The experience of Japan as a clue to the etiology of testicular and prostatic cancers

Med Hypotheses. 2003 May;60(5):724-30. doi: 10.1016/s0306-9877(03)00047-1.


In Japan dramatic lifestyle changes occurred after World War 2. To examine the experience of Japan as a clue to the etiology, trends in the mortality rates of testicular and prostatic cancers from 1947 to 1998 were related to changes in dietary practices. The male population born before 1945 had a peak in death from testicular cancer in their thirties or forties, whereas those born after 1946 had a peak in their twenties. The death rate of prostatic cancer increased 25-fold almost linearly after the war. The intake of milk, meat, and eggs increased 20-, 9-, and 7-fold, respectively, after the war. In connection with the development and growth of testicular and prostatic cancers in Japan, particular attention should be paid to milk, because the increase in its consumption in this country is a recent occurrence and because milk contains considerable amounts of estrogens plus saturated fats.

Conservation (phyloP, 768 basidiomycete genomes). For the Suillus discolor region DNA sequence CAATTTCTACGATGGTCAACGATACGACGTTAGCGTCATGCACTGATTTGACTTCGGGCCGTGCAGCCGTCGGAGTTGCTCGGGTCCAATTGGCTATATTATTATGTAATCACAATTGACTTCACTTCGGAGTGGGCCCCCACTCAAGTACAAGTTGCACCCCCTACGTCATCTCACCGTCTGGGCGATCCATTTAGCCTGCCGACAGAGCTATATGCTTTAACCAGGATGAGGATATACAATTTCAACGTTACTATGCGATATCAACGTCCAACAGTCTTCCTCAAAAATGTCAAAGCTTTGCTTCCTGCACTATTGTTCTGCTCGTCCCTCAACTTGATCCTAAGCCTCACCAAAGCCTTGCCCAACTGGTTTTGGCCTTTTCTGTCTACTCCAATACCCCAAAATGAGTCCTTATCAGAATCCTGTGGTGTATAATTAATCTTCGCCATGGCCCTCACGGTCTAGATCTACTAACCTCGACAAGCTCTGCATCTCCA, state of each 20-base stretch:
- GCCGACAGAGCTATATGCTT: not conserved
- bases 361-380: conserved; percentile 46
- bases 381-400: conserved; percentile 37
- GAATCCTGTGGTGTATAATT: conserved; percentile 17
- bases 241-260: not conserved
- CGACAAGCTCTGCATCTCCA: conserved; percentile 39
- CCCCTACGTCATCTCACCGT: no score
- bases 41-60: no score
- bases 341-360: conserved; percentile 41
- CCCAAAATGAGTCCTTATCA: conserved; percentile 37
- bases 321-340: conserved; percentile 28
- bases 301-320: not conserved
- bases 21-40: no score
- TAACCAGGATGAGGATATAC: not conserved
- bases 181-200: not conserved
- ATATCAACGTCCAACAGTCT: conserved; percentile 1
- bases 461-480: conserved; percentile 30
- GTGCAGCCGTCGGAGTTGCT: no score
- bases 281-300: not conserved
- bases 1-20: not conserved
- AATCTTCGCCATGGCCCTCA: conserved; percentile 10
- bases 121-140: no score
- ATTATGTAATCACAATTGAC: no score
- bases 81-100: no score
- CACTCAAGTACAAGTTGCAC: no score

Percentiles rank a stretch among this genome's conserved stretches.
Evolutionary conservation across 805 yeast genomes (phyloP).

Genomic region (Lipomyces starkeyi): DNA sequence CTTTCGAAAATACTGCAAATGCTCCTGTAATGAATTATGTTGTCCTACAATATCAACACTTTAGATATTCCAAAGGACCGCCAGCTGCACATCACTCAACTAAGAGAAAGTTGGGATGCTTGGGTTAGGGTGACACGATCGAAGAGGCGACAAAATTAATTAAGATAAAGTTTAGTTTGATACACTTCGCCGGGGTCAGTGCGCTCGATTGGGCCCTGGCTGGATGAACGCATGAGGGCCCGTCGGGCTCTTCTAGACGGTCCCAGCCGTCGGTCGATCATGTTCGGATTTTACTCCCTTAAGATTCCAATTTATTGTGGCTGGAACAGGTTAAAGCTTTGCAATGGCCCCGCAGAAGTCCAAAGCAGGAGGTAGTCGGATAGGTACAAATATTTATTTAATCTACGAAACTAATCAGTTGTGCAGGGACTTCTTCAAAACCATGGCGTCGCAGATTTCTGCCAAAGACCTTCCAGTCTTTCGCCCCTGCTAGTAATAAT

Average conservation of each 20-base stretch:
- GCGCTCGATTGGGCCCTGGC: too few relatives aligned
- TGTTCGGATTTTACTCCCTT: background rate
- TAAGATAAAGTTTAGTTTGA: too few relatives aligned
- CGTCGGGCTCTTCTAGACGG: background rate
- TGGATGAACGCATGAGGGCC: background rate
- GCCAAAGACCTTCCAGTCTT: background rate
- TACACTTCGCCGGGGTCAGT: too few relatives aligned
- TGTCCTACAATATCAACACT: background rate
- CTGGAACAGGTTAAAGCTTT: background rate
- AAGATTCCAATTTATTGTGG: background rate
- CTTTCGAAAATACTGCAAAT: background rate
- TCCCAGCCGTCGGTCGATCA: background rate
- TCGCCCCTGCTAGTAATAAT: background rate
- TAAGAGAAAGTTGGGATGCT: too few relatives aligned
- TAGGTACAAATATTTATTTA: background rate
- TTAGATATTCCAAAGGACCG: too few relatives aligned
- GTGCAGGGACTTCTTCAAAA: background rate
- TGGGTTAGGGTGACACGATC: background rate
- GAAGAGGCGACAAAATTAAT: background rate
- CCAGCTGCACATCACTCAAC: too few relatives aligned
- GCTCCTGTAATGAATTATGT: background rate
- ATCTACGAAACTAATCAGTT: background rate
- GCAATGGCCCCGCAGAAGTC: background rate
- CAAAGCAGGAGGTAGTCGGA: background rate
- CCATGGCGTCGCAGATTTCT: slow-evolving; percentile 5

Publication types

  • Research Support, Non-U.S. Gov't

MeSH terms

  • Food
  • Humans
  • Japan / epidemiology
  • Male
  • Nutritional Physiological Phenomena
  • Prostatic Neoplasms / etiology*
  • Prostatic Neoplasms / mortality
  • Testicular Neoplasms / etiology*
  • Testicular Neoplasms / mortality